Here’s a quick summary of how bail bonds work: Bail is a sum a defendant, or family member or friend, gives to be released from custody. Bond is a payment from another person — a bondsman, usually — who submits payment on a defendant’s behalf in exchange for release. This is how it’s worked for a long time, but there’s pushback to change the system – to basically empty prisons of the oppressed, innocent, and poor who are victimized.
It ain’t that simple. Perpetrators who walk bail-free aren’t angels, and their stories tell tales of reform failure and the need for real change.
There’s a theme with cautionary tales of bail bond reform. Even though it has rough spots, it’s generally worked. If a defendant can’t afford bail, he can talk with a bondsman about a loan to secure freedom till his next court date. These aren’t perfect arrangements, but the level of confusion in our world based on more than 100 years of trial and error is far less than we’re seeing over the past couple of decades since bail reform became a hot topic.
Whether you’re in Jefferson County, Arapahoe County, or Denver County, you’re bound to get swept up in all the hoopla. Newspaper accounts hype the desperation of defendants-turned-victims who can’t catch a break from the American judicial system, and rhapsodize about needed change and how it’ll make the country better for everyone. There’s also the flip side of how bail bond failure is a runaway train waiting to derail.
Colorado’s Jefferson County enacted bail bond reform in 2013 and it’s been a national poster child for failure since. Basically, lawmakers passed a law that replaced a bail money system with an unsecured bond system with a robust pretrial services agency to make everything right. Here’s what really happened.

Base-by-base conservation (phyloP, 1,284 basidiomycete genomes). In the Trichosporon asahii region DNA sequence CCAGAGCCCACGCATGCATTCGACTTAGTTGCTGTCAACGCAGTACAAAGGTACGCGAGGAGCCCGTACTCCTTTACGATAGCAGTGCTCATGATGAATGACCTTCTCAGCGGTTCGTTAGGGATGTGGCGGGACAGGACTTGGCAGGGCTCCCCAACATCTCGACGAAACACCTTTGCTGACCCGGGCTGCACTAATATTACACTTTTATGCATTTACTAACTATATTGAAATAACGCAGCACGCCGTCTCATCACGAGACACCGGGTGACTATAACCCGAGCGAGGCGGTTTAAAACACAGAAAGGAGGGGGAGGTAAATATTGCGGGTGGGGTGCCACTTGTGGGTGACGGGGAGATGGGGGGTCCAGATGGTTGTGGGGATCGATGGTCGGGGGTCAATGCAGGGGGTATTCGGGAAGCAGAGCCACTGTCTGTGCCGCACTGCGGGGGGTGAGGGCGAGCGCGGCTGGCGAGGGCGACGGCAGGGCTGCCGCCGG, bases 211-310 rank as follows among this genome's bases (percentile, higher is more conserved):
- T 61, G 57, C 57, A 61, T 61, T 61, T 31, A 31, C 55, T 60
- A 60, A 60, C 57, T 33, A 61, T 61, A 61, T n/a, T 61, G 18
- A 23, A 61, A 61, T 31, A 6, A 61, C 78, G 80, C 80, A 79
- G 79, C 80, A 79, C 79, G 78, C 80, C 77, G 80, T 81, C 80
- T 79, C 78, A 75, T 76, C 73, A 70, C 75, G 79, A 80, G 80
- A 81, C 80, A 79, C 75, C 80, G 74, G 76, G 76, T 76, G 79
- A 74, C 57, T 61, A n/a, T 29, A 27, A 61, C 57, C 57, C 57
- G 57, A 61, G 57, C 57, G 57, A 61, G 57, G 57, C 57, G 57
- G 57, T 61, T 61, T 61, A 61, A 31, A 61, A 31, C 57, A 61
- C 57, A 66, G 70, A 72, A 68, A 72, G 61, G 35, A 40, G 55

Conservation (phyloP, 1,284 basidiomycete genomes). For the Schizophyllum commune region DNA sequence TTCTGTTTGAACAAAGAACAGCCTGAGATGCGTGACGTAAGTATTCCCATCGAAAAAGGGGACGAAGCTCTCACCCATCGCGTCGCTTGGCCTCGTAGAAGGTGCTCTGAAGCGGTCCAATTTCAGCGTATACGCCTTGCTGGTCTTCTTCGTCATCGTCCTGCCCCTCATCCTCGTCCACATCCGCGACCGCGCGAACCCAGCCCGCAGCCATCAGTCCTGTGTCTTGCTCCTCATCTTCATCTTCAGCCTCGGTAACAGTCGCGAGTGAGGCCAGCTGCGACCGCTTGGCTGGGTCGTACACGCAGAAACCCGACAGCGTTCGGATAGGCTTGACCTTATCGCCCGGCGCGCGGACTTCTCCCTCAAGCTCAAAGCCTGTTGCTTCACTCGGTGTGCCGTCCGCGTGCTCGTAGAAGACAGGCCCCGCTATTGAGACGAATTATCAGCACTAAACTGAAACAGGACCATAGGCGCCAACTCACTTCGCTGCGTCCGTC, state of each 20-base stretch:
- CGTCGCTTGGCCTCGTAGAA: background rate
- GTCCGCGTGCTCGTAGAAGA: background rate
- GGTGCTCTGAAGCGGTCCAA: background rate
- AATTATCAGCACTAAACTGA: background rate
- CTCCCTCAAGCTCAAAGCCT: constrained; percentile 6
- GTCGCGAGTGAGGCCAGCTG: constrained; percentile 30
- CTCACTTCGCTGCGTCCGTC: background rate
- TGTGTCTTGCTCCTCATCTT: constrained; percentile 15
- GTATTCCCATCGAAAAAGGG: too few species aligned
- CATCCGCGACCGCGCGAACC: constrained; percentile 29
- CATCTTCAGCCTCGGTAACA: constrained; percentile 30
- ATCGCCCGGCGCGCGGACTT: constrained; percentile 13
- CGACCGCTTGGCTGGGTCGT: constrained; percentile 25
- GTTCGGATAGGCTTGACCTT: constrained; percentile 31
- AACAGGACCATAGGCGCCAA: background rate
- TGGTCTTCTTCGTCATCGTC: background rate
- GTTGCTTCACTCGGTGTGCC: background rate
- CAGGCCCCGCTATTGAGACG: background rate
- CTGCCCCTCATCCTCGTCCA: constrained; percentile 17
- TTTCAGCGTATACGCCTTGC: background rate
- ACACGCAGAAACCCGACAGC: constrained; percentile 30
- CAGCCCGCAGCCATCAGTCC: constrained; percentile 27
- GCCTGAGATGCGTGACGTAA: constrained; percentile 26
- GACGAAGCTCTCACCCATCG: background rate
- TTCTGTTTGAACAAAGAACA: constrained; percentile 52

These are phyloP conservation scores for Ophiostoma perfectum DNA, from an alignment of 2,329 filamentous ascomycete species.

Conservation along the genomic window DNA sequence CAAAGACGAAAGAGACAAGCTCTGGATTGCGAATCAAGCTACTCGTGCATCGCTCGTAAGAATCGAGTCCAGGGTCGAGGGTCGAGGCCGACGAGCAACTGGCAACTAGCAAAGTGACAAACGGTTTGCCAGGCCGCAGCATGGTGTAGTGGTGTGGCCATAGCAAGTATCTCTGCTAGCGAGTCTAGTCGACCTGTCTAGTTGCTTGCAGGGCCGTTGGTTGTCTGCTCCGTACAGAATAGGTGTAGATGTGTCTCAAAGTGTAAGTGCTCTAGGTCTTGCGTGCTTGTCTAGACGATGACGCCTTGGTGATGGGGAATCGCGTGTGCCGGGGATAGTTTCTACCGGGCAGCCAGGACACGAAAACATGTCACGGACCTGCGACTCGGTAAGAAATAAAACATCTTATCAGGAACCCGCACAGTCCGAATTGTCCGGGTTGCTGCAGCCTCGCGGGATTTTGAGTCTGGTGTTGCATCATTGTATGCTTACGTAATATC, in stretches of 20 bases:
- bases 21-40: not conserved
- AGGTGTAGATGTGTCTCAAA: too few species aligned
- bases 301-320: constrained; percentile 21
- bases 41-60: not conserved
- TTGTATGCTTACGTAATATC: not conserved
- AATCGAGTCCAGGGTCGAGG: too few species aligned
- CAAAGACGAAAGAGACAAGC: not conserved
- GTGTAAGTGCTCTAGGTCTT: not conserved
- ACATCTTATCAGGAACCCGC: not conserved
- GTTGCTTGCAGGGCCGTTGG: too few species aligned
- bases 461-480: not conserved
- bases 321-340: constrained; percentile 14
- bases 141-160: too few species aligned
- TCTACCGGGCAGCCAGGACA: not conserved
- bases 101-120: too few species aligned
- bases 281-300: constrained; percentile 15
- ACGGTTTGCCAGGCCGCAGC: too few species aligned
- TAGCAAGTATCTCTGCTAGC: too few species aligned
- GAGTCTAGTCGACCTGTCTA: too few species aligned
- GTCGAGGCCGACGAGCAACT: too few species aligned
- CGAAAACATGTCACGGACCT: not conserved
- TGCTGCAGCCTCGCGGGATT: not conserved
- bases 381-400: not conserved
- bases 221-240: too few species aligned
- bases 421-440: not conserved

That’s reform? In 2016, the Sheriff, District Attorney, and the County Supervisor wrote to Maryland lawmakers warning not only of overall failure, but also of false narratives and a growing pyre of empty promises. To add insult to injury, the letter included a stinging rebuke:
“The program did not work as intended. We did not save budget dollars. The system suffers from a lack of accountability.”
To be fair, let’s talk about the latest proposal rattling around capitol hill. The Colorado General Assembly is considering HB19-1226 – Bond Reform. Colorado bail bonding supporters get ready, because here’s the summary from the source, and try not to roll your eyes:
“Under current law, if a defendant is arrested for certain crimes and the court determines that the public would be in significant peril if the accused is released, the defendant is not bailable. The bill removes from the list of crimes that are not bailable the crime of possession of a weapon by a previous offender and sex assault crimes.”
The bill’s prime sponsors – Representative Leslie Hood, Representative Matt Soper, and Senator Pete Lee – added all sorts of ingredients to choke on:
The sponsors also cemented the kinds of bonds that a court can set including an unsecured personal recognizance bond, another one with nonmonetary conditions to force the defendant back to court and protect the community, one with monetary conditions, and one with secured real estate conditions.
You can judge for yourself by reading it over.
Opponents of bail bonds reform can sound like carnival barkers juiced up on “Speed” or a politician threatened by election failure warning of “Deep State” conspirators, but when the criticism comes from someone within law enforcement, we should take notice, right? Right?
In an opinion piece in the Houston Chronicle, Pasadena, Texas police officer Josh Bruegger says that as a Harris County lawman he’s at “ground zero” in the fight to reform the criminal justice system, but current laws on the books and some on the horizon border on dangerous or irresponsible. “As someone who works every day in that system, I agree that there are certainly changes that we can make to ensure justice is served more fairly and efficiently,” he said.
Bruegger recounted that armed robbery suspect Jakouri Jones was apprehended and jailed, but was released on “unsupervised personal recognizance bonds twice in just one month.” Forget the fact the suspect had been arrested twice before for aggravated assault on a police officer and aggravated robberies, which are felonies. Where’s reform really needed?